Admissions readers have a lot of applications to read and a finite amount of time to do it in, which is why your child’s application has to be a slam dunk. 

In addition to answering the question, “how much time do admission readers spend on each application?”, we’ll also walk through where the application “goes” after it enters the college admissions process “tunnel.” 

What is Admissions Reading?

First of all, what exactly is admissions reading? During the admissions process, students apply for admissions at their top choice schools.

They may apply using the Common Application, the Coalition for College application, the Universal College Application, the college’s own application or another type of application process. 

Once the application has been submitted, people take the time to review applications. Colleges often hire seasonal readers to work up to full time during what admissions professionals call “the reading season.” These admissions readers review prospective student test scores, transcripts, essays and other relevant admissions criteria to help make decisions about admissions candidates. Readers use a customer relationship management (CRM) system to manage the process. Students get admitted based on that particular college or university’s enrollment goals.

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The College Admissions Reading Process, Step by Step 

Let’s take a look at the college admissions reading process, step by step, so you know what to expect. We’ll answer the question, “How do admissions officers read applications?” We’ll also touch on the amount of time admission readers take a look at the application.

Step 1: The college screens and sorts applications.

When the college receives a senior’s application, each college likely has a specific process for handling them. Many colleges import the information on the application and input it directly into the college’s CRM system. 

(Fun fact: When I first started in admissions, our data team printed out the applications and checked them against the computer system — yes, we were still using physical files! Once our data team checked them over and ensured that the CRM matched the application, the file was ready to go onto the next step.)

The appropriate admissions officer will then receive the application. Admissions counselors have a region that they handle. For example, one admissions counselor will handle applications from the state of Colorado. If your student lives in Colorado, that admission counselor will handle your high schooler’s application. 

Step 2: Admissions readers read applications.

Admissions readers then take on the process from there, usually in collaboration with the regional admissions counselor. How many admissions officers are there? It depends on the school, but admissions readers often work in pairs.

On the first pass, a new application may get a 10- to 15-minute review from that part-time hired application reader or another individual at the college or university. This leads to an understanding of the competitiveness of a candidate. Based on this first pass, they will give a recommendation about each candidate, entering in detailed information into the college’s CRM for each applicant. Admission readers may read 50 applications per day, moving methodically through a laid-out process.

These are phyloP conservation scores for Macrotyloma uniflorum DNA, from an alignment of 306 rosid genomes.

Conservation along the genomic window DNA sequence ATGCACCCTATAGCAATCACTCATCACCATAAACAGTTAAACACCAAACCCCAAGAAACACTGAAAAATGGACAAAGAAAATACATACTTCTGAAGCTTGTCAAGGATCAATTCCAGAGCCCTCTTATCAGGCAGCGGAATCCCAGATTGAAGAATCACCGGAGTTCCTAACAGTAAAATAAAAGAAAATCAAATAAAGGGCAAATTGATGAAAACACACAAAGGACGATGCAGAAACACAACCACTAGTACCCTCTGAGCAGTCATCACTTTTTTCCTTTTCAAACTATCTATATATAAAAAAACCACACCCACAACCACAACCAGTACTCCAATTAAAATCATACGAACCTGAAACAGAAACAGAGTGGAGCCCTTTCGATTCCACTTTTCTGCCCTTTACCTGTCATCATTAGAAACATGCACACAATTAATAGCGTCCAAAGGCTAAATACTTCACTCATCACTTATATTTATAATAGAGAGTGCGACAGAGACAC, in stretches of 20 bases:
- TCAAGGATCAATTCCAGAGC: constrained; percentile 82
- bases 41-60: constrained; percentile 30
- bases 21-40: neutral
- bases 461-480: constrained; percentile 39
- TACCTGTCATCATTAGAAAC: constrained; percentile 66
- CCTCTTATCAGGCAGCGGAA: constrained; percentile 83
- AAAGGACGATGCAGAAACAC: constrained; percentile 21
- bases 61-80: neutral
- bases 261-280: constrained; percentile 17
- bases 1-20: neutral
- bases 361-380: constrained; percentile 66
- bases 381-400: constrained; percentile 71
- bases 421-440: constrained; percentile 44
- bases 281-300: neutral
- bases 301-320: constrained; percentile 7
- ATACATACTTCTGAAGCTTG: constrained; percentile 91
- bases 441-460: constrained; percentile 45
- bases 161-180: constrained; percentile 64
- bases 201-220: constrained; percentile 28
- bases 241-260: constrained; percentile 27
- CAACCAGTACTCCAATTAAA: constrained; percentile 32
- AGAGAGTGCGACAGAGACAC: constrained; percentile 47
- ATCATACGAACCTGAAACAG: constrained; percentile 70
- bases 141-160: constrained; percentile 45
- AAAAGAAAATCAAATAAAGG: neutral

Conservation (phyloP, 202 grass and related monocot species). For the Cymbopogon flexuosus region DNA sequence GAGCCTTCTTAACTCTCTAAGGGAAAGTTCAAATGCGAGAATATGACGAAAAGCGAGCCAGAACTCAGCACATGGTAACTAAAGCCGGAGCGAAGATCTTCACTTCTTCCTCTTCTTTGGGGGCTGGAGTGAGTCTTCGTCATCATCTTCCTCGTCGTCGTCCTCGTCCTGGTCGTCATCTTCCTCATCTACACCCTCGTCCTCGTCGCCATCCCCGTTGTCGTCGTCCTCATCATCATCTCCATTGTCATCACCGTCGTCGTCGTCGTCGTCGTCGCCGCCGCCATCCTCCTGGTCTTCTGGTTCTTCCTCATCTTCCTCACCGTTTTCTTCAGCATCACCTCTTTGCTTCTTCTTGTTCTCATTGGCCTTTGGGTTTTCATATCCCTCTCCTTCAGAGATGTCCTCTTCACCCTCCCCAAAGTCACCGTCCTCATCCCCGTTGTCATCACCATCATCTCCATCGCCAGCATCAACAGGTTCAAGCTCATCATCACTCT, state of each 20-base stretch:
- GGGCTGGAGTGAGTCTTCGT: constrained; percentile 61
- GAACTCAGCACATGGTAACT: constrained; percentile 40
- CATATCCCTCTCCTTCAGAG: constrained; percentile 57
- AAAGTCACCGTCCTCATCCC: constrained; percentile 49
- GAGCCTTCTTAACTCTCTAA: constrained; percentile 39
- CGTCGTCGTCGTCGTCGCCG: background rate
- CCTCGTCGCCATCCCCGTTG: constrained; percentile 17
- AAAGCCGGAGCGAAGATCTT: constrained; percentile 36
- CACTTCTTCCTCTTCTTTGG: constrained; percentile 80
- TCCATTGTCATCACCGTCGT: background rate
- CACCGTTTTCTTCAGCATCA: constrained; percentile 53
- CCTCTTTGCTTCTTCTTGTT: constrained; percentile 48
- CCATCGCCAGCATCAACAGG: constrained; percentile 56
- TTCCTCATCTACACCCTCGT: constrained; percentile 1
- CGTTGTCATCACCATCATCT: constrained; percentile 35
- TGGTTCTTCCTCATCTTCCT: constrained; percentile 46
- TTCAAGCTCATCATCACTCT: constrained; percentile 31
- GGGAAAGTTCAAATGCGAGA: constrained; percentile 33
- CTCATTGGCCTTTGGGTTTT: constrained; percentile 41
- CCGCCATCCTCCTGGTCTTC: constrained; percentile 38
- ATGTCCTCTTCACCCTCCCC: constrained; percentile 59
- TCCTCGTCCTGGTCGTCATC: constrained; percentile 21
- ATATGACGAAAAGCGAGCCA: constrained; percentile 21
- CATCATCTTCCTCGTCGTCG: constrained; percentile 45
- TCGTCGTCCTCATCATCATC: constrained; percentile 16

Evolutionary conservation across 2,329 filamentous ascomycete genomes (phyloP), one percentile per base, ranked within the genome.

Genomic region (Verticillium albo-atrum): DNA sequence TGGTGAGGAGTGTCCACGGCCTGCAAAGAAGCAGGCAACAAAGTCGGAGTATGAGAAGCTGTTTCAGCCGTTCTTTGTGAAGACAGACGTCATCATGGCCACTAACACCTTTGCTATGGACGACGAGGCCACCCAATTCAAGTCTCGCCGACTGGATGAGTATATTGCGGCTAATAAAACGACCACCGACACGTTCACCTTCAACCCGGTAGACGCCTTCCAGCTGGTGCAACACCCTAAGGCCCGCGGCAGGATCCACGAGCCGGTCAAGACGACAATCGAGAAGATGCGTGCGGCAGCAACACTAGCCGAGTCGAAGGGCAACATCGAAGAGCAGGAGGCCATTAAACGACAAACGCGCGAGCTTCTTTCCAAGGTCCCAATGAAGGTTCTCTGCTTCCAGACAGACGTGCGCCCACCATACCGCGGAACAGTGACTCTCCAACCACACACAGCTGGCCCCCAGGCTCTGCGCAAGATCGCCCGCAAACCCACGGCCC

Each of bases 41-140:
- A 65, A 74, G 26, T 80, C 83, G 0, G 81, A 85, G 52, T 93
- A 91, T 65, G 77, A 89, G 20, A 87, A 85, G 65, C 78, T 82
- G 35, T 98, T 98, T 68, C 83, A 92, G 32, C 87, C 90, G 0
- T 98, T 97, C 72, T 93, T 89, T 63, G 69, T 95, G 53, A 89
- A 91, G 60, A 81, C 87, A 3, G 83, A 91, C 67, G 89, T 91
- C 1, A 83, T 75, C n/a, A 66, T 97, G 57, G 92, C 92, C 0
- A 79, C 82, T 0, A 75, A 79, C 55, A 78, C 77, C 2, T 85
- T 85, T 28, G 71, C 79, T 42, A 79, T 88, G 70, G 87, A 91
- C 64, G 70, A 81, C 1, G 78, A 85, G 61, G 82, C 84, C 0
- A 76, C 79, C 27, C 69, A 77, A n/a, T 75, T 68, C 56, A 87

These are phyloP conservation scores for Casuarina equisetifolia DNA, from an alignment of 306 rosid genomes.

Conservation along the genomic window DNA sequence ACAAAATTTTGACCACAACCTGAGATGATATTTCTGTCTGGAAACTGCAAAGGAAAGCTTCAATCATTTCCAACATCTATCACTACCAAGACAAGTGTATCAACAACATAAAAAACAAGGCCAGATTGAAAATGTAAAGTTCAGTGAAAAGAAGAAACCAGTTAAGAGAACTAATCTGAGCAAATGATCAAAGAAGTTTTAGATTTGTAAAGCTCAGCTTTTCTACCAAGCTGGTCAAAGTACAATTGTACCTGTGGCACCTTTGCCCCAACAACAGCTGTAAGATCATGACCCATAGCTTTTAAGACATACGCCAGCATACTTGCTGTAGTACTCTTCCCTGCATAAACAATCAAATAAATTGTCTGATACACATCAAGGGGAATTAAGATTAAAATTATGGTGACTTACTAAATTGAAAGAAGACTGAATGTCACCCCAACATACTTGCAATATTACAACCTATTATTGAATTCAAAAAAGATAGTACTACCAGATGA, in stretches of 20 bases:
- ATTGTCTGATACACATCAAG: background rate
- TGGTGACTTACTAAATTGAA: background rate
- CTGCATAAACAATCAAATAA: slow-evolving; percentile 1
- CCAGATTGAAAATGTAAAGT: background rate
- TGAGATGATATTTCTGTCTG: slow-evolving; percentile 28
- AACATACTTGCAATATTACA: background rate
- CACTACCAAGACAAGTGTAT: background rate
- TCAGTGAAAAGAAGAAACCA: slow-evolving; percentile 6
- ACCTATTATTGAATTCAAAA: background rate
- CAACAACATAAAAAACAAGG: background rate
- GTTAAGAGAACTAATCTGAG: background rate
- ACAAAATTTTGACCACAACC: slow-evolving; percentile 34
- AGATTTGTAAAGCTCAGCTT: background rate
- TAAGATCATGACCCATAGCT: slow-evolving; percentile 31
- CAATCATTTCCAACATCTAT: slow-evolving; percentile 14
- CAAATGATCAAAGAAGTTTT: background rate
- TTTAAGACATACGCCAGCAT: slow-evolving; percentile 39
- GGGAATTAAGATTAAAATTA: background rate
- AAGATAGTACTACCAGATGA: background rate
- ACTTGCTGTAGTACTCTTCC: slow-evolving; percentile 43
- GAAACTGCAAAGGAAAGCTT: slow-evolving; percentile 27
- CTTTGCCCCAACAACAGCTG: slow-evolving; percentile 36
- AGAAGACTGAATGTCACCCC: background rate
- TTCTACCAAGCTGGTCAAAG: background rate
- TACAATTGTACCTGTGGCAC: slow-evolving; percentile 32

Do admissions officers read all essays? The truth of the matter is that some schools have the application go directly to the final committee, whereas other (selective) colleges might read an applicant’s application again before it goes through the final phase. 

Is this process subjective? Of course. Admission readers, while they have been trained in the requirements for admission to that particular institution, they obviously have biases and preferences when reviewing candidates for admission. A second or third round can offer another analysis and offer a more diversified view of the applicant. However, some universities, which have more qualitative processes, may push the applicant through to the “acceptance” stage without going through another round of reviews.

Step 3: A committee takes a look at applications.

Depending on the school, the college or university may not send applications to the “committee.” For colleges and universities that do send applicants to a committee, an official committee group may include a senior admissions official or two, an academic representative and other committee readers designated by the college or university. They will take a look at a rubric or notes in the CRM created by the reading process prior to the committee review. 

This process will take about 15 minutes or so and a final decision will come out of the final committee meeting.

Step 4: The final decision occurs.

Once the process concludes, naturally, your student will get a final decision. 

How long does it take to get a final decision? It depends on the type of admission at a particular college or university. Check out the eight different application types as well as a basic summary below:

  • Regular admission: Regular admission deadlines typically occur in early January and admission offers are sent in late March or early April. Students will have to decide by May 1, the National Candidate Reply Day.